Keywords: Acquisitions; Innovation; ownership; patents; Quality; start-ups; Verification
    JEL: G24 L1 L2 M13 O3
    Date: 2018–09
  5. By: Cerqua, Augusto; ,
    Abstract: This paper exploits a sudden income tax rate increase in a large Italian region to examine whether this induced taxpayers to change their tax-related behavior. By using a spatial regression discontinuity design and a detailed dataset at the municipality level, we find a sizable and persistent decrease in declared income only for the self-employed and entrepreneurs.
    Keywords: Income tax; tax evasion; spatial regression discontinuity design
    JEL: C21 H26 J21
    Date: 2018–11–05
  6. By: Elena Karnoukhova (National Research University Higher School of Economics); Anastasia Stepanova (National Research University Higher School of Economics); Maria Kokoreva (National Research University Higher School of Economics)
    Abstract: Innovative companies are a major driver of the global economy. The typical major owner is an institutional investor. In recent years the stakes of institutional owners have increased, which should increase the role of institutional investors. Institutional investors, however, differ. Traditional investment managers, banks, insurance companies and hedge funds have different goals and strategies, so their roles in firms differ significantly. In this article we analyze the difference between technology and non-technology companies to find out the reason for the success of fast-growing corporations. This research uses a Generalized Least Square model on a sample of 12,565 firm-year observations 2004–15, to justify the assumption that different types of investors have different effects on the performance of innovative companies. The research reveals a distinction between the type of investor and the investor strategy. By focusing on the concentration of ownership, we demonstrate the performance effect on different blockholders. Our findings suggest, first, that grey investors decrease firm value; second, that passive independent institutions enhance firm performance in virtue of their active monitoring and long-term investment horizons; third, that innovative firms have different ownership patterns to traditional ones.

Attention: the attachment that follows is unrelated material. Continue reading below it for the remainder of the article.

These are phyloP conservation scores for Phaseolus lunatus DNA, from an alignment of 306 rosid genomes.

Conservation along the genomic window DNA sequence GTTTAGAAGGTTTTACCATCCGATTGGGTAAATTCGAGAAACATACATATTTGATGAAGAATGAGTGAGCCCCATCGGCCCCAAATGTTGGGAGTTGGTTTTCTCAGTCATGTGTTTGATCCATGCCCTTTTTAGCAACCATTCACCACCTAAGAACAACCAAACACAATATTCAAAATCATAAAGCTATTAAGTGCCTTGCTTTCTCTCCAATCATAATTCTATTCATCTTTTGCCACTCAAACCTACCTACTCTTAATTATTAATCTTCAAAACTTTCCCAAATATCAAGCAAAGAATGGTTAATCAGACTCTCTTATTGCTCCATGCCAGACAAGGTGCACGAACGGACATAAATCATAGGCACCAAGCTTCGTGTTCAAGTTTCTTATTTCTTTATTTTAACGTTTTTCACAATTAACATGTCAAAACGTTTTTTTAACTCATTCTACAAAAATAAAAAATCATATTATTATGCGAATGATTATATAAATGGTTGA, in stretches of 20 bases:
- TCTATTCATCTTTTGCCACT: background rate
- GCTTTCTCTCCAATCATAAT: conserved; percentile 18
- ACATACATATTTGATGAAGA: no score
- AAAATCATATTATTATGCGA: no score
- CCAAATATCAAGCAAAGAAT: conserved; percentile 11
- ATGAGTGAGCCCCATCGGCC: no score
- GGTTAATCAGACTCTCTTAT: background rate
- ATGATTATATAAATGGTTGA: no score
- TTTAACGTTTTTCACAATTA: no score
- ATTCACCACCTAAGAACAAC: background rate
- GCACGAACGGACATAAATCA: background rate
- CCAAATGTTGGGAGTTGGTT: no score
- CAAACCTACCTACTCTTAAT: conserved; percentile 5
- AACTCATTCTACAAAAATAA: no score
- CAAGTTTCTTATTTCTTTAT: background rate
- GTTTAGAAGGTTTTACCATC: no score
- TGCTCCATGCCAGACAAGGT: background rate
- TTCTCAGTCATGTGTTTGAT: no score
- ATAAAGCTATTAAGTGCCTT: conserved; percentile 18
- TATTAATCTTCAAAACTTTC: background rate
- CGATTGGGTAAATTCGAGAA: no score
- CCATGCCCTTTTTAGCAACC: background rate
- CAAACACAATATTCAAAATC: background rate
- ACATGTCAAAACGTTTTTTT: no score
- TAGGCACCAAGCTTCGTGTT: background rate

Keywords: ownership structure, institutional investors, innovative companies, ownership concentration
    JEL: G32
    Date: 2018
  7. By: Peng, Y.; Turvey, C.; Kong, R.